I know from personal experience and my work as an ethicist that surrogacy as a way of bringing children into the world is not something the public feels indifferent about. Some people marvel at what modern medicine makes possible while others are aghast at this use of science to “play God.” Some people lavish praise on persons like me who become pregnant for others out of a desire to help them while other people feel pity and revulsion for anyone who would perform such metaphorical and literal labor for money. Some people sympathize with couples who cannot bear children of their own while others judge them for hiring surrogates to endure significant health risks on their behalf, when in those critics’ minds, such couples should “just adopt.”

While statistically the least common and most contested method of family expansion, surrogacy is nonetheless on the rise. Singles and couples who are involuntarily childless, facing secondary infertility, or in a same-sex relationship are increasingly commissioning others to bear children for them while many nations across the world are clamping down on the practice. But what explains this escalating usage and why are opponents agitating for tougher regulations or even total prohibitions on what critics have derisively called “outsourcing” pregnancy? How do surrogates like me actually feel about birthing babies for others and how do they and the children they bear ultimately fare?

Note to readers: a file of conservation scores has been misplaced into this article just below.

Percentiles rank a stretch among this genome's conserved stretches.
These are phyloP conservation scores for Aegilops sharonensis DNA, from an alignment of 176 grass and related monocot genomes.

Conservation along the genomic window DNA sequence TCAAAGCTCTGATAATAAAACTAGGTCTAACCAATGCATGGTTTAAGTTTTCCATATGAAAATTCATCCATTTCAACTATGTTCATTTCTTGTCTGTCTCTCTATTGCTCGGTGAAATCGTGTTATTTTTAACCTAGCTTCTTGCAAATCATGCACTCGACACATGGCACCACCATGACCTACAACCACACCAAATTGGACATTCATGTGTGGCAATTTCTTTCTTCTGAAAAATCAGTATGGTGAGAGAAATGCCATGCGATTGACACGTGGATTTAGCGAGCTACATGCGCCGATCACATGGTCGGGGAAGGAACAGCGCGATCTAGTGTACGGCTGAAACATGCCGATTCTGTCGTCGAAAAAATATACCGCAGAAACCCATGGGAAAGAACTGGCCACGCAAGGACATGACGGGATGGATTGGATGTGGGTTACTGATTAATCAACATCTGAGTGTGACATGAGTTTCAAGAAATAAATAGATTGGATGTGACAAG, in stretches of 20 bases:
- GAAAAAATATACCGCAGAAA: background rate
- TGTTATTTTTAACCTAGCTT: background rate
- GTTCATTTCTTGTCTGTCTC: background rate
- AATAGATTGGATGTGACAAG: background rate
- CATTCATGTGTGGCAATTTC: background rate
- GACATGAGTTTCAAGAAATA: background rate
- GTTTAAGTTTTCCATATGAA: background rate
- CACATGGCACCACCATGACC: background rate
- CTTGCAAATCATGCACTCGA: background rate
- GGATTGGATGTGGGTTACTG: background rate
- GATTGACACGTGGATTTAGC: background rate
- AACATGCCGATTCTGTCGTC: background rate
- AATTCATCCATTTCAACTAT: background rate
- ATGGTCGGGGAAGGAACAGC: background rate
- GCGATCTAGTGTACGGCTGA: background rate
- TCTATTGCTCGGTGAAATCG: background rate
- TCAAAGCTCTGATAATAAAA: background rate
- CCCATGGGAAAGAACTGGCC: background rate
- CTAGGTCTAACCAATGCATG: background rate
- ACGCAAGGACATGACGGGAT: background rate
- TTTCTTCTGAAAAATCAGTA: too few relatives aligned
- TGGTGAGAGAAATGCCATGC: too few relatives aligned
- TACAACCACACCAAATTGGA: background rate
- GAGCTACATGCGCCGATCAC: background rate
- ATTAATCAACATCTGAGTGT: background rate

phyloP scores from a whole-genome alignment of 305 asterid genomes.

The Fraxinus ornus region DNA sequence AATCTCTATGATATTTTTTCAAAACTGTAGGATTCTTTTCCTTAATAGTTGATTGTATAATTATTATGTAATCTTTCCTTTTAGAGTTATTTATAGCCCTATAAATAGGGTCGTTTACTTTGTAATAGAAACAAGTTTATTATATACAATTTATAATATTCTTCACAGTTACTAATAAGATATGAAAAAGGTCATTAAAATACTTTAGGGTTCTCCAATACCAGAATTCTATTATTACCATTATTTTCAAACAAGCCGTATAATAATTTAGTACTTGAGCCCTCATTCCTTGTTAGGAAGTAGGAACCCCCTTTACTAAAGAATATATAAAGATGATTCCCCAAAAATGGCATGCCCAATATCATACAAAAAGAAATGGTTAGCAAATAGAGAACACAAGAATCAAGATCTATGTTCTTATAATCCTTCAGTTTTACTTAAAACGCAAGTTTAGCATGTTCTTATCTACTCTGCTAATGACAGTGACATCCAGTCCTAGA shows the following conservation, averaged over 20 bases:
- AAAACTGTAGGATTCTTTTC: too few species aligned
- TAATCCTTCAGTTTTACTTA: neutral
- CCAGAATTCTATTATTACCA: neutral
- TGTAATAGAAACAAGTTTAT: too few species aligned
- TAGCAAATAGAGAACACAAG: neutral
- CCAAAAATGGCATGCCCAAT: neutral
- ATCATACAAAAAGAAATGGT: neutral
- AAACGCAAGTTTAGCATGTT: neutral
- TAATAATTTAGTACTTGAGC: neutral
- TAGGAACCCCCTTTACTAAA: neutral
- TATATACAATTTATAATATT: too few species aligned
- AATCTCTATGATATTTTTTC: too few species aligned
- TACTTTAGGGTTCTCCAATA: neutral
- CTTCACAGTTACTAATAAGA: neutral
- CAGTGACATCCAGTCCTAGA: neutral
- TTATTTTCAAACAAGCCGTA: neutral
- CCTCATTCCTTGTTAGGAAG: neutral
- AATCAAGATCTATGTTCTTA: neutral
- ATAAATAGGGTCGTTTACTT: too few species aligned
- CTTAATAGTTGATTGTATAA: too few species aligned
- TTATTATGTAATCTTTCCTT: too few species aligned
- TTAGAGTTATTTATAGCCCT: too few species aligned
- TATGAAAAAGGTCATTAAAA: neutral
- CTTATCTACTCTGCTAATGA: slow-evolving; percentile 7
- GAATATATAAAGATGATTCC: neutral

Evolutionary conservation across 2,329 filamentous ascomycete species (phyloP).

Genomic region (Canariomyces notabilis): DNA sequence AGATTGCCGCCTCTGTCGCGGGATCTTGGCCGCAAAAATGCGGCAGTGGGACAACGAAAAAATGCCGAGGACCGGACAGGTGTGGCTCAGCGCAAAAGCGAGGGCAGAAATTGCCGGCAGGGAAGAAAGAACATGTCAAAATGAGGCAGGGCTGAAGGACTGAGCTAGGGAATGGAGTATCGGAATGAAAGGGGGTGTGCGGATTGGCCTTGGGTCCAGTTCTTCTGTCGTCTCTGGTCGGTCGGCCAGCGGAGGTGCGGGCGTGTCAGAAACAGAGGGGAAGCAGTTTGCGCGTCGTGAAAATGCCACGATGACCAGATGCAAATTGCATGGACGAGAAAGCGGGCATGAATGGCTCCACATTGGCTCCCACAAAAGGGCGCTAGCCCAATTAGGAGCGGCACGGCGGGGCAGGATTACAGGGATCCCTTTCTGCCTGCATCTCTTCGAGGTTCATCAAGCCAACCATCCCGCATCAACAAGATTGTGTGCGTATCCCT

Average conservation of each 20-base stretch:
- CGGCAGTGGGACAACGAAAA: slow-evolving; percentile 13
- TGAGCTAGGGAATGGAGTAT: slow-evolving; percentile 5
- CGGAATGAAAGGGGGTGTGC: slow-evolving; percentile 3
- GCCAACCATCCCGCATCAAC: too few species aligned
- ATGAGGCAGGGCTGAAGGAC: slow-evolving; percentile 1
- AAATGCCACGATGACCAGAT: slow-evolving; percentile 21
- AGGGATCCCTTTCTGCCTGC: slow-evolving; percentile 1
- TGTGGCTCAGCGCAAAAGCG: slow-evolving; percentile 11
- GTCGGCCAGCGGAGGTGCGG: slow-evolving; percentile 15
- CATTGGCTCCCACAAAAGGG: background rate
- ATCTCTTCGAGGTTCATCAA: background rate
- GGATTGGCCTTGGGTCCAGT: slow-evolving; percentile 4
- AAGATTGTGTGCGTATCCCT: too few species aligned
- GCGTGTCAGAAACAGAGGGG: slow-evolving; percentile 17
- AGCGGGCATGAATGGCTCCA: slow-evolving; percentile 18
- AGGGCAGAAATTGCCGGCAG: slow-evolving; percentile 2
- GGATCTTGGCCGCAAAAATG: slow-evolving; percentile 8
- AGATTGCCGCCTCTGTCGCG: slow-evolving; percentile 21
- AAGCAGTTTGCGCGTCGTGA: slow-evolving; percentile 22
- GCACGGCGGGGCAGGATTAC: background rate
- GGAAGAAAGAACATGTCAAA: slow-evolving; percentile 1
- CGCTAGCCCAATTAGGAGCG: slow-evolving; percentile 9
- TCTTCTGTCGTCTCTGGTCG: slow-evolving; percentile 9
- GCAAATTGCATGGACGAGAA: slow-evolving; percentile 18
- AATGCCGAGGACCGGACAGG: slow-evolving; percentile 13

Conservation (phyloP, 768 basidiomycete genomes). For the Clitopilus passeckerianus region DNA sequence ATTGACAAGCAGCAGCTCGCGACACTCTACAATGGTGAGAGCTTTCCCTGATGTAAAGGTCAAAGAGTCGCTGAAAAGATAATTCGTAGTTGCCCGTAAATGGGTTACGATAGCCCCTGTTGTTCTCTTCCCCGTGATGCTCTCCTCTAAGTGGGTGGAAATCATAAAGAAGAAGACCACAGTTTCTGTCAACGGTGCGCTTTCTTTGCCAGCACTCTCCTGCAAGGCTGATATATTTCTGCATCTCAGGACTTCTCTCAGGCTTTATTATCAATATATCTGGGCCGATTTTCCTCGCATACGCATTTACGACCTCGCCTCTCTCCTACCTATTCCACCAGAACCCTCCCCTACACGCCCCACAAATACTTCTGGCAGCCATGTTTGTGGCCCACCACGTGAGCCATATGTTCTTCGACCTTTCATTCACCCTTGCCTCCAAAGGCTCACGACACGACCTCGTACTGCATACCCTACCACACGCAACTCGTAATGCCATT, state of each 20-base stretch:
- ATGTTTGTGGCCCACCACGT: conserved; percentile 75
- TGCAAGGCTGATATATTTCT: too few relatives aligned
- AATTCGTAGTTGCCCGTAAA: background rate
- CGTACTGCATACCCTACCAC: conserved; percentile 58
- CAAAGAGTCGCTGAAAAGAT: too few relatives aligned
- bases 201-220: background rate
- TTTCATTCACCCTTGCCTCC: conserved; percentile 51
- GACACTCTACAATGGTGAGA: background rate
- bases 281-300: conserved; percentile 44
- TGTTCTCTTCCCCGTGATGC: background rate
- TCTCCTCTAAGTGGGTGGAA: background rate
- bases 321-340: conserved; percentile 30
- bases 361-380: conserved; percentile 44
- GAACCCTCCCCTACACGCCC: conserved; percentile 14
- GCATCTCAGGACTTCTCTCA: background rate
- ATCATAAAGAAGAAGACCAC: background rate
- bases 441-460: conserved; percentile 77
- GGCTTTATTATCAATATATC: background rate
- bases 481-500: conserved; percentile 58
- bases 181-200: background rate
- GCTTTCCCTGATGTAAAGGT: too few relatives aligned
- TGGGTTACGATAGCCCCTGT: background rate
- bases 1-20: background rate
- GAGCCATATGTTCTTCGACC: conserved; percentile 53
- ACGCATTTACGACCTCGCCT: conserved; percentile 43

With My Body, Their Baby, I help readers sort through these and other questions while advancing the moral permissibility—even moral good—of this reproductive technique when conducted under certain parameters. I intersperse reflections on the time I spent carrying and delivering a child for my friends, Katie and Steven, with the research amassed on other families expanded by “collaborative reproduction” to offer readers something more than an academic treatise on a contested topic. In the following pages, I offer my firsthand account and scholarly assessment of surrogate motherhood for anyone who has ever struggled with infertility, pondered what it would be like to hand over a baby to someone else to raise, or attempted to sort out the moral parameters of this “brave new world” of reproductive medicine.

Praise for My Body, Their Baby

“The world needs more scholars like Grace Kao. With thoughtful rigor and deeply human tenderness, she provides a faithful framework for understanding surrogacy. Her cogent, compassionate arguments illuminate a practice that is often consigned to the shadows, and her work shines with creativity, empathy, and care.”